"No moonlighting and 1 in 3 businesses goes bankrupt"

HoReCa Vlaanderen, the organisation representing the hospitality industry in Flanders, is considering starting legal proceedings at the Belgian Constitutional Court. HoReCa Vlaanderen is unhappy with the government's plans to impose a new system that would not allow them any longer to evade taxes.

The system would especially apply to restaurants and would be introduced in 2013. Under the new system, restaurant owners will have to keep detailed records of every euro they are receiving from customers and of every hour they are employing people.

There will be no more room for receiving money "under the table" or for illegal employment, which means that they will not be able to avoid taxes any longer. However, if that should be the case, more than 1 in 3 businesses will go bankrupt as a result, HoReCa Vlaanderen claims.

Tax rates for meals already down

The federal government lowered official VAT rates for meals in pubs and restaurants from 21 to 12 percent in 2009. The measure was meant to help restaurant owners in difficult times during the economic crisis. Restaurant owners said that they would not reduce prices for consumers as otherwise the measure would have no effect for them.

The government accepted, on the condition that HoReCa Vlaanderen would finally tackle moonlighting in the sector properly. One of the measures linked to this, was the introduction of a new system that obliges them to keep official records of every bill paid by costumers.

"Avoid a social bloodbath"

Jan De Haes of HoReCa Vlaanderen denies that 1 in 3 businesses are guilty of fraud. He points to the fact that it is often not just a question of black or white, but that there are many grey zones. "Sometimes, people work extra in a pub or restaurant just for the weekend because the weather is fine. If we would have to do this as we should, with all the red tape involved, those people would not earn a cent extra in the end."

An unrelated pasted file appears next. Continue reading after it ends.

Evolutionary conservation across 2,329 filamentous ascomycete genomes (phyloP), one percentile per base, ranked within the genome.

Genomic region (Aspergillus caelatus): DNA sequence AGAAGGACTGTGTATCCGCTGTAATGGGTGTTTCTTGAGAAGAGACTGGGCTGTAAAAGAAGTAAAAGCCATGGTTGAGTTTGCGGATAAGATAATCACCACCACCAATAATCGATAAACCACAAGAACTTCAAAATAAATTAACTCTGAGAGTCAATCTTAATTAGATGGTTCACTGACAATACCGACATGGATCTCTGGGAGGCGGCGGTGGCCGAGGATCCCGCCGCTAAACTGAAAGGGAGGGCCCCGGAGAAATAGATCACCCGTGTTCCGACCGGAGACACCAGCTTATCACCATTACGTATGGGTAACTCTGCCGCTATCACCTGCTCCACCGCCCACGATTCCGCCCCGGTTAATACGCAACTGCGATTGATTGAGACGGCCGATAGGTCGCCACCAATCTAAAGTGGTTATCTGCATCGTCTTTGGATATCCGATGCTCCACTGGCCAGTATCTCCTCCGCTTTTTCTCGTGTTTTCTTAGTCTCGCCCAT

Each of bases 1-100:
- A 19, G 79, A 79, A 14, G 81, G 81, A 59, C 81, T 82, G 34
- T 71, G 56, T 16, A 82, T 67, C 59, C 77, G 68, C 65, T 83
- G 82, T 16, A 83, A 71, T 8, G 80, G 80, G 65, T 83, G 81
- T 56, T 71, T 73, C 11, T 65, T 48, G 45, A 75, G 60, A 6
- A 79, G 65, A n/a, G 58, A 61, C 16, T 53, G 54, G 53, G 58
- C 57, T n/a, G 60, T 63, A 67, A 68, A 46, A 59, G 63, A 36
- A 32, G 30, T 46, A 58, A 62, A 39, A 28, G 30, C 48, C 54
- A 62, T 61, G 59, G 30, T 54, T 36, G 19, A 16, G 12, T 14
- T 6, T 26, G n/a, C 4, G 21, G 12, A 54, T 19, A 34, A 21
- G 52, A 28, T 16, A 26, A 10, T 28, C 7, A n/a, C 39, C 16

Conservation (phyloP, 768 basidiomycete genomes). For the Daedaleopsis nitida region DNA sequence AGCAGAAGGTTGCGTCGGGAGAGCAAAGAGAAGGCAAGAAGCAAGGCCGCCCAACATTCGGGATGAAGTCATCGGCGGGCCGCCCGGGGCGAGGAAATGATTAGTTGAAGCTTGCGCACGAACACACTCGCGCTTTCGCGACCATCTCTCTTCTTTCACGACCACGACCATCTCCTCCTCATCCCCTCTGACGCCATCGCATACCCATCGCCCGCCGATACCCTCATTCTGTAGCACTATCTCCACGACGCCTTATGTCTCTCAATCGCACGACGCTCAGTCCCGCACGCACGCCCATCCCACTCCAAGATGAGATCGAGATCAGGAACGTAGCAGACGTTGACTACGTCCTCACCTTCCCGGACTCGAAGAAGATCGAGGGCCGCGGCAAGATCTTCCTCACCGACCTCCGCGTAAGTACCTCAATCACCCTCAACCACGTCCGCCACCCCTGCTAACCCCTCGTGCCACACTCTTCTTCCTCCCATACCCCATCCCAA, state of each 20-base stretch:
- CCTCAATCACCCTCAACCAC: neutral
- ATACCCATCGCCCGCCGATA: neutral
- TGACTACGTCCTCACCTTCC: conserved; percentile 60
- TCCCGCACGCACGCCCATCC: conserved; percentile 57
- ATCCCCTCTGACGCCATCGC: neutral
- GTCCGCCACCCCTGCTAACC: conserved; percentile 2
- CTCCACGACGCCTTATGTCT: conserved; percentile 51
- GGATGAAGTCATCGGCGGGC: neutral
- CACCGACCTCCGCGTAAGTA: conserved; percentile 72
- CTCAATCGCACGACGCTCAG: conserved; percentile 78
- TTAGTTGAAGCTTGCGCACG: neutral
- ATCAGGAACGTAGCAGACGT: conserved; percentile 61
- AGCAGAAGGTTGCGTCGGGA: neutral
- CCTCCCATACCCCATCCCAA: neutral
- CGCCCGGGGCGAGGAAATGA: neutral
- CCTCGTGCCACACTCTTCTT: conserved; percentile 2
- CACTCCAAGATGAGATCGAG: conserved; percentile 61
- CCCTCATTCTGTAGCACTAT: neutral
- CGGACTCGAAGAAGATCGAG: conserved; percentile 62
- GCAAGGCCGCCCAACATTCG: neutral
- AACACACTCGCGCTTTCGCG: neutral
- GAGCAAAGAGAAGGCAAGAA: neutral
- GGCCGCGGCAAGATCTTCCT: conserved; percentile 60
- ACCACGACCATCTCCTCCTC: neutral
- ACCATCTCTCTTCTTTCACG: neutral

Mr De Haes says that present legislation is not adapted to everyday reality and that the government should make an effort with more flexible rules. He also says that the big fishes should be caught first where fraud and tax evasion are concerned. "Otherwise, 1 in 3 businesses could be confronted with a social bloodbath."

Government not intending to change its plans

The Belgian State Secretary responsible for the battle against fraud, Carl Devlies (Flemish Christian democrat) has no intention of scrapping the new measure. "We have decided about this new system together with the sector. They have enough time to prepare for this." However, Mr Devlies is prepared to discuss possible extra measures.